Becky’s Two Hundred and Eighty-First Book Review: “Horns” by Joe Hill

What would you do if one day you woke up and discovered you had grown horns? Not only that, but your horns had a strange psychic kind of power and influence over other people. You suddenly have the ability to hear the worst things people think. And you can push people with your horns to do the terrible things they want to do in the darkest parts of their minds, but normally would never actually go through with. That is the strange situation in “Horns” by Joe Hill.

Ig, our main character, wakes up the morning after drinking very heavily and pissing all over the memorial to his dead girlfriend with such horns. The girlfriend that everyone thinks he murdered. At first he is resistant to the idea of interacting with anyone and then he realizes that this newly discovered power could be the key to solving Merrin’s murder. Is it a gift? A curse? Or a bit of both? “It did no good to tell himself that it was all in his head if it went on happening anyway. His belief was not required; his disbelief was of no consequence. The horns were always there when he reached up to touch them. Even when he didn’t touch them, he was aware of the sore, sensitive tips sticking out into the cool riverside breeze. They had the convincing and literal solidity of bone.” (Horns, pg 24). I like the way that Ig starts to roll with the punches in this book.

Ig is an interesting character. He’s not exactly a good guy and it’s a little difficult to tell if that is who he always was or if Merrin’s murder is what really led to him becoming this bitter person. The addition of horns is more understandable the more we learn about what Ig has been through and how he views the world. I do enjoy the way Joe Hill writes. He is talented and his mind goes places that are intriguing to say the least. I enjoyed the way that we learn bits and pieces about the other people in Ig’s life. Mainly we get a peek at what Merrin was like and we learn about his unlikely friendship with Lee. Everyone it seems has a secret to hide. Hill certainly has a talent for developing disturbing characters with multiple layers. Just when you think you know what a character is about, they do something to surprise you.

Would I recommend this book? Not to everyone, but yes. For those that can appreciate the dark humor that is prevalent in Joe Hill’s book would certainly enjoy “Horns”. It was a real page turner; I could not put it down. I look forward to reading whatever Hill comes up with next.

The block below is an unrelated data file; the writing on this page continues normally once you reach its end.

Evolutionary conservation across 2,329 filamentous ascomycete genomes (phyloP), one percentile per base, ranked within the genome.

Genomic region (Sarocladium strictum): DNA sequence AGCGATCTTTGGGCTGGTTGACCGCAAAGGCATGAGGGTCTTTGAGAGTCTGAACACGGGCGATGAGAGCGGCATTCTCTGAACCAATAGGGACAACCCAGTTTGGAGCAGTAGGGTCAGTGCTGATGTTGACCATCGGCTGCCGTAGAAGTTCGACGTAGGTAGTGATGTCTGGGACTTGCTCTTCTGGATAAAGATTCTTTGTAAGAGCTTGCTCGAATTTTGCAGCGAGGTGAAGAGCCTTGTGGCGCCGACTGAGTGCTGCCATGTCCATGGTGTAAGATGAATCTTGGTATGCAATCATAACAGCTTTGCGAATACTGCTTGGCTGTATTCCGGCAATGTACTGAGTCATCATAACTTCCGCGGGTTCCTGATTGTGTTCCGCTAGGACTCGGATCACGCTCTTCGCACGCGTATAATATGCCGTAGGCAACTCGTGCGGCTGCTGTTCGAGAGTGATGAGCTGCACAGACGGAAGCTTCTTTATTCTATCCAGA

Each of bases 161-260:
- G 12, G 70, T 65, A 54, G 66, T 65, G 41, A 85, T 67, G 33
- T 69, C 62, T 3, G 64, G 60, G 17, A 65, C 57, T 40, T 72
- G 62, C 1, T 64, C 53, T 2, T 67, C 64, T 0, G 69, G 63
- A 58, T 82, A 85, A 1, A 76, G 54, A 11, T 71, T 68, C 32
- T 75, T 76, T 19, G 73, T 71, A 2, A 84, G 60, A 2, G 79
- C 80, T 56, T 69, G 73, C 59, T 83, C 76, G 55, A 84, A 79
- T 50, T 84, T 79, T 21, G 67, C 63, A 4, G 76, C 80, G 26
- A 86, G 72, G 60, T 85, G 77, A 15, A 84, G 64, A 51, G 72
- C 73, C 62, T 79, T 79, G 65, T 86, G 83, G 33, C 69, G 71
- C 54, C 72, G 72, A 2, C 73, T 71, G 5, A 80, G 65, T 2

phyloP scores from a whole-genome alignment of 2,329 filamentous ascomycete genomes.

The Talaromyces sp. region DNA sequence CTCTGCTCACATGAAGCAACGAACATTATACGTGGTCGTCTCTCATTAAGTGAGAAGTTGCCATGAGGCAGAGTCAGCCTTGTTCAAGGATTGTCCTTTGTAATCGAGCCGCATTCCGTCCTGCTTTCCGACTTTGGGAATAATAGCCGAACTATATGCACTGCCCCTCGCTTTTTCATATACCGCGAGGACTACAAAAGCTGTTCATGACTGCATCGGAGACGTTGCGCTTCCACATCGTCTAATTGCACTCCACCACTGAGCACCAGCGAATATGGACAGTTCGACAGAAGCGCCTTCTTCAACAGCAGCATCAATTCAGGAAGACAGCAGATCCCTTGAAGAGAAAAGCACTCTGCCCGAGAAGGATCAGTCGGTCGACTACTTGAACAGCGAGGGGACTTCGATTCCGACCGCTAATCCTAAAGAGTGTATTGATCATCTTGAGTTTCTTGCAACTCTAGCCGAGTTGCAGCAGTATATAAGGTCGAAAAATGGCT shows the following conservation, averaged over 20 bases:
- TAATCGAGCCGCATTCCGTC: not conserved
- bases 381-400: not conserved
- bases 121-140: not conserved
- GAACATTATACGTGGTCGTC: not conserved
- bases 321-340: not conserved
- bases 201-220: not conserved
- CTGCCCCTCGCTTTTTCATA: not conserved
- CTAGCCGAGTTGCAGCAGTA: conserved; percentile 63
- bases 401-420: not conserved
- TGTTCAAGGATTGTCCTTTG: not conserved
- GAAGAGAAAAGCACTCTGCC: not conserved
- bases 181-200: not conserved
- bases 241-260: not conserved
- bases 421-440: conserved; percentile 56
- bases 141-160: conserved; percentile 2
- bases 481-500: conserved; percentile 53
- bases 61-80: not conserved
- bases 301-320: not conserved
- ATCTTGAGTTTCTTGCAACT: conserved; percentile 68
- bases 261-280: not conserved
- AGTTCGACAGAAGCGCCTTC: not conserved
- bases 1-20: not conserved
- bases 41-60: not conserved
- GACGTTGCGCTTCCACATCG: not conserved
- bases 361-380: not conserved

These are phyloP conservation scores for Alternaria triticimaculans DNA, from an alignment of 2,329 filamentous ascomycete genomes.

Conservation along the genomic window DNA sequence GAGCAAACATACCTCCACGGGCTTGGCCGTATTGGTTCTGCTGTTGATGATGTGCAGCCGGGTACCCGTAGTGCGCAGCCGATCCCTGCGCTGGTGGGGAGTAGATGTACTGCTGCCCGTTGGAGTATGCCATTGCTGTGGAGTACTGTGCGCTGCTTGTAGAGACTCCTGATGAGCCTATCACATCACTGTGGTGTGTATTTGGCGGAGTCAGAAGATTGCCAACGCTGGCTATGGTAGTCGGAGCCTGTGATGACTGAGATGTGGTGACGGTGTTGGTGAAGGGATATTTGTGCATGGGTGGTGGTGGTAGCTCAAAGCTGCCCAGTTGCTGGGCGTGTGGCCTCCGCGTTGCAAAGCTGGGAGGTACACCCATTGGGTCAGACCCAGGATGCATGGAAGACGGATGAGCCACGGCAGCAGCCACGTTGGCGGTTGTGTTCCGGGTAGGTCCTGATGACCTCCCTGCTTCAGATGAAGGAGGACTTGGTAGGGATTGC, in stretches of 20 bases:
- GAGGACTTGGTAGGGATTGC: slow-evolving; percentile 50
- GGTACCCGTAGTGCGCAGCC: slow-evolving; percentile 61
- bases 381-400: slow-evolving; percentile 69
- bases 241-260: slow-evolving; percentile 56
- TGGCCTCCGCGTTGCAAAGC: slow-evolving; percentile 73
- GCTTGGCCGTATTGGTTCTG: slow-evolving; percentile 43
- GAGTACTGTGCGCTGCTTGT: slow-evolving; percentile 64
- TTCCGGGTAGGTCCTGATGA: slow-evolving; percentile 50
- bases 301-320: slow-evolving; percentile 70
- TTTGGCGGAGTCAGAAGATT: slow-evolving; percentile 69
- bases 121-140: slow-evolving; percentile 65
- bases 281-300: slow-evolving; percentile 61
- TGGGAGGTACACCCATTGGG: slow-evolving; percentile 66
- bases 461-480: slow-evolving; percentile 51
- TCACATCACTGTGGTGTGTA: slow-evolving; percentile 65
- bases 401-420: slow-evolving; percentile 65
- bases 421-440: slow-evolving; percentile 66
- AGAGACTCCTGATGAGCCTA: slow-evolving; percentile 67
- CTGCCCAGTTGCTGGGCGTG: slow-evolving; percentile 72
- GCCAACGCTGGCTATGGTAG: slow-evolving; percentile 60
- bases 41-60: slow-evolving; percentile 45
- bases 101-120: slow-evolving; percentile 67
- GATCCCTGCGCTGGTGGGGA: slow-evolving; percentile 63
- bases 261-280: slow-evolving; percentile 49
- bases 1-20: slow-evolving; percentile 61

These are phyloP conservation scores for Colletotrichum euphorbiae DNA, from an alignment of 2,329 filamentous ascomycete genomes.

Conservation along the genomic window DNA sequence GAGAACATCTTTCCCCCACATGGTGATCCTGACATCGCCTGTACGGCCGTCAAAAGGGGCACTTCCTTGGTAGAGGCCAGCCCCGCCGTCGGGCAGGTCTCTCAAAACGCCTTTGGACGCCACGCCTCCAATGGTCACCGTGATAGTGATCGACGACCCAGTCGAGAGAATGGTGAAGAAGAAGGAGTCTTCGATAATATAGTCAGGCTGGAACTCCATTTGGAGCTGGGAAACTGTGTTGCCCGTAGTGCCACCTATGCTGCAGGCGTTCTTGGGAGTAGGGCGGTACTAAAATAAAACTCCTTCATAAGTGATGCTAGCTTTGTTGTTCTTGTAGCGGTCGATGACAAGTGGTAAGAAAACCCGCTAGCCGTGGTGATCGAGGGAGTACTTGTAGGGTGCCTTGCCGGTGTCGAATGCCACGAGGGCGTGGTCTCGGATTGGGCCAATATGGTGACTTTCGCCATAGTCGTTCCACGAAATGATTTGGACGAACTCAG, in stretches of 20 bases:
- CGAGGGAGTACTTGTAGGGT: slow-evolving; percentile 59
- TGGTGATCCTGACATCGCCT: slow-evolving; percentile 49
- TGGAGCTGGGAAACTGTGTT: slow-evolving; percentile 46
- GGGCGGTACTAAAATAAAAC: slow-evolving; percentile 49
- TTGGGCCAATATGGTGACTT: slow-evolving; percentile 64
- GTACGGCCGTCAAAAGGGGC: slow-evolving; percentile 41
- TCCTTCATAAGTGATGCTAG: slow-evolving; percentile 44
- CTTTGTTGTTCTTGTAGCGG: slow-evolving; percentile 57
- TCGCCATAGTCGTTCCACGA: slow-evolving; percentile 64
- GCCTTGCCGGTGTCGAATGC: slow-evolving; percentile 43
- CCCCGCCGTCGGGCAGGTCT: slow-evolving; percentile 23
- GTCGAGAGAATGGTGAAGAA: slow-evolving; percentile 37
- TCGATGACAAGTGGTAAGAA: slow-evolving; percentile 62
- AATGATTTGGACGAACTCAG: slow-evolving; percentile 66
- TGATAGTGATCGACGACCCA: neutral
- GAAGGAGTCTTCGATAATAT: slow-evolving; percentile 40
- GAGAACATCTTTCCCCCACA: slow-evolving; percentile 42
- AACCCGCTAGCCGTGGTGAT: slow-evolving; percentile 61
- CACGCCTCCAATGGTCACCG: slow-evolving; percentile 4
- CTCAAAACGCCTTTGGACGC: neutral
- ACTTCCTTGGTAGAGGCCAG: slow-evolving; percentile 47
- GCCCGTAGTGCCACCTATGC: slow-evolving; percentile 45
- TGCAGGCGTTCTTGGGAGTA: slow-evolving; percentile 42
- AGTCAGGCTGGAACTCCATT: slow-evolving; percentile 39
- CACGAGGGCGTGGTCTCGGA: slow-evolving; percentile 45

Becky’s Two Hundred and Sixtieth Book Review: “The 5th Wave” by Rick Yancey

“The 5th Wave” by Rick Yancey was an okay book. When I first saw the preview for “The 5th Wave” I had two thoughts: that movie looks terrible and I want to read that book! Conflicting thoughts – I know. Once I started the book, I did need to push myself to continue with it for the first few pages. Despite all efforts, it did start out a little slow. Once I got caught up in the story however, I devoured it.

Cassie Sullivan (named after the constellation, not the myth the constellation is named for) is the main character and she did make for an interesting one. In some ways, she was strong, resilient. She saw what happened to the world and she chose to fight for her life and her brother. She relies on herself and trusts no one. “In the 4th Wave, you can’t trust that people are still people. But you can trust that your gun is still your gun.” (The 5th Wave, pg 8). I thought this was a pretty badass statement. She has a few of those and even though she is only sixteen, the world being what it is has forced her to be realistic and, by most standards, darkly pessimistic. “The thing about killing is you don’t know if you can actually do it until you actually do it.” (The 5th Wave, pg 11). On the other hand, she didn’t seem quite believable. It wasn’t like in “The Hunger Games” where I could relate to Katniss and really be part of the book. And it wasn’t like “Divergent” where Tris was someone I could admire and relate to. Cassie was just there, I wasn’t about to cheer against her, but I was not naturally inclined to cheer for her. Cassie was just not what I look for in a female protagonist.

I thought that while the overall idea of a teenage protagonist in a disintegrating world is not that original, the way that the world is invaded captured my attention and the systematic elimination of resources and in turn people, was interesting. I wasn’t blown away by Rick Yancey’s writing, and I think that is part of what took me so long to really get into the book. This is no groundbreaking piece of literature that will be talked about for years and years to come. But the direction that he took things was definitely intriguing. I did like how Cassie was not the only one telling the story. Having different characters in very different situations can be a great way to illustrate a novel more fully and I thought this was well done. The voices between the characters were different enough that you weren’t confused halfway through the chapter as to who was narrating. It kept the pace of “The 5th Wave” moving and made for an overall more enjoyable read.